EXLP Leasing, LLC v. Ward Cnty. Appraisal Dist., 476 S.W.3d 752 (Tex. App.—El Paso 2015, pet. filed)
This is one of four cases decided on the same day by the El Paso Court of Appeals concerning the valuation of natural gas pipeline compressor packages and involving constitutional challenges to amendments to Texas Property Tax Code §§ 23.1241 and 23.1242. In 2011, the legislature amended those sections, which deal with the valuation of heavy equipment inventory. Whereas previously only dealers who held heavy equipment inventory for sale, or for lease with a purchase option, were entitled to calculation of the market value of their property based on sales for the previous year divided by twelve, after the amendments dealers who held heavy equipment inventory for lease without a purchase option were also entitled to calculation of the market value of their property based on lease payments for the previous year divided by twelve.
Natural gas pipeline compressor packages regulate the pressure for extraction and transfer of natural gas. EXLP Leasing LLC and EES Leasing LLC (collectively, “EXLP”) rent compressor packages to third parties. The compressor packages at issue in this case were rented by EXLP from EXLP’s business center in Midland County to companies that utilized the compressor packages in Ward County on January 1, 2012. Based on the amendments to the Tax Code, EXLP calculated the market value of the compressor packages based on the prior year’s lease payments and rendered them in Midland County. EXLP did not render the property in Ward County. The appraisal district in Ward County declared the compressor packages operating there as of January 1 to be taxable business personal property. After an unsuccessful administrative protest, EXLP filed suit in district court. The appraisal district argued that Sections 23.1241 and 23.1242 were unconstitutional because the resulting taxable value was unrelated to market value and not uniform and equal, that the compressor packages did not qualify as heavy equipment, and that the compressor packages were sitused and taxable in Ward County. The trial court determined on summary judgment that the compressor packages were heavy equipment, but held after a bench trial that Sections 23.1241 and 23.1242 were unconstitutional and that the compressor packages were sitused and taxable in Ward County. EXLP and the appraisal district appealed.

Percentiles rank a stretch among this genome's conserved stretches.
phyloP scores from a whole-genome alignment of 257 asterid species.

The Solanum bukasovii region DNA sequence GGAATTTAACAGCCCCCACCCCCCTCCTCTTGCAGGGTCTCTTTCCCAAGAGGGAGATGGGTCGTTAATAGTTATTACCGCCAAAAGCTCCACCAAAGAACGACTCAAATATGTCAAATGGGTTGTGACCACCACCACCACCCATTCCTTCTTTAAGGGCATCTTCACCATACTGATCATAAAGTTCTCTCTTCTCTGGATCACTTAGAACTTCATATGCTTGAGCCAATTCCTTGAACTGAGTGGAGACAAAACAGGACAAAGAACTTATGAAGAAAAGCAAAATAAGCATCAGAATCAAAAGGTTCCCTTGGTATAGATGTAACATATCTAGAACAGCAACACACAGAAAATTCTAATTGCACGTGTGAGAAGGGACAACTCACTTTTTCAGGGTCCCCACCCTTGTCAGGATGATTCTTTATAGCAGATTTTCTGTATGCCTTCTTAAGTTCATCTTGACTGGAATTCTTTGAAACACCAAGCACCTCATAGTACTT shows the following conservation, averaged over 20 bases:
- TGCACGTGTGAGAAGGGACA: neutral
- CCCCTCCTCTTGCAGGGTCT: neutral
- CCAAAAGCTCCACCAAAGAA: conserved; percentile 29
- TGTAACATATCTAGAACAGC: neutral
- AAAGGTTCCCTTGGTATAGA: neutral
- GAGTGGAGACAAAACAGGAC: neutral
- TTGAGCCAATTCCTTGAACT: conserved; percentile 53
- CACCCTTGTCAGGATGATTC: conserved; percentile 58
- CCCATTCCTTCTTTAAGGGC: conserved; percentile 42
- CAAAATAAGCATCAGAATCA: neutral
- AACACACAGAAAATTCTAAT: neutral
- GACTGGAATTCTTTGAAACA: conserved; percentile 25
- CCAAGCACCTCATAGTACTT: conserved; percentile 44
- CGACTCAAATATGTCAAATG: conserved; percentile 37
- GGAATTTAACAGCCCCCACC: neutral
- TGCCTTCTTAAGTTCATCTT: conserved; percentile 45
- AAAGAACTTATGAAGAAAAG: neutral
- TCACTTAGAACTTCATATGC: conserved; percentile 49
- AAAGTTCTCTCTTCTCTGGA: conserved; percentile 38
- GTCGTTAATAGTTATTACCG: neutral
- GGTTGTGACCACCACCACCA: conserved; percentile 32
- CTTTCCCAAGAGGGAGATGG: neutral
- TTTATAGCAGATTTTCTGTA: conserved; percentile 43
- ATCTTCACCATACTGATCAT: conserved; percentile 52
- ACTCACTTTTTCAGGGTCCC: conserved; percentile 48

The court of appeals rejected the appraisal district’s argument that the compressor packages did not qualify as heavy equipment inventory because they were not “self-powered.” Construing the term “self-powered,” the court of appeals concluded the legislature intended it to mean equipment supplied with mechanical power through an internal motor or engine, a standard met by compressor packages. The court of appeals declined to interpret the term to require an integrated fuel source, as urged by the appraisal district. Having concluded the property qualified as heavy equipment inventory, the court of appeals next agreed with EXLP that Sections 23.1241 and 23.1242 are constitutional. The Texas constitution mandates that taxes must be based on market value and directs that value is to “be ascertained as may be provided by law.” The court of appeals read this directive to give the legislature the authority to provide for methods of determining market value, as they did in drafting the amendments to Sections 23.1241 and 23.1242. The court held that the legislature’s valuation methodology of valuing heavy equipment inventory held for lease by looking to the lease income actually received was not unreasonable, arbitrary or capricious and thus did not violate the constitutional requirement for taxes based on market value. The court also held that Sections 23.1241 and 23.1242 did not violate the constitutional directive for uniformity and equality in taxation because all heavy equipment inventory dealers were treated equally. The court of appeals finally addressed the question of situs. The court of appeals rejected EXLP’s argument that the taxable situs for the property was in Midland County because its business location for the inventory was there. The court of appeals held that the taxable situs for the compressor packages was in Ward County under Tax Code § 21.02(a) because Sections 23.1241 and 23.1242 did not modify the general rules regarding taxable situs.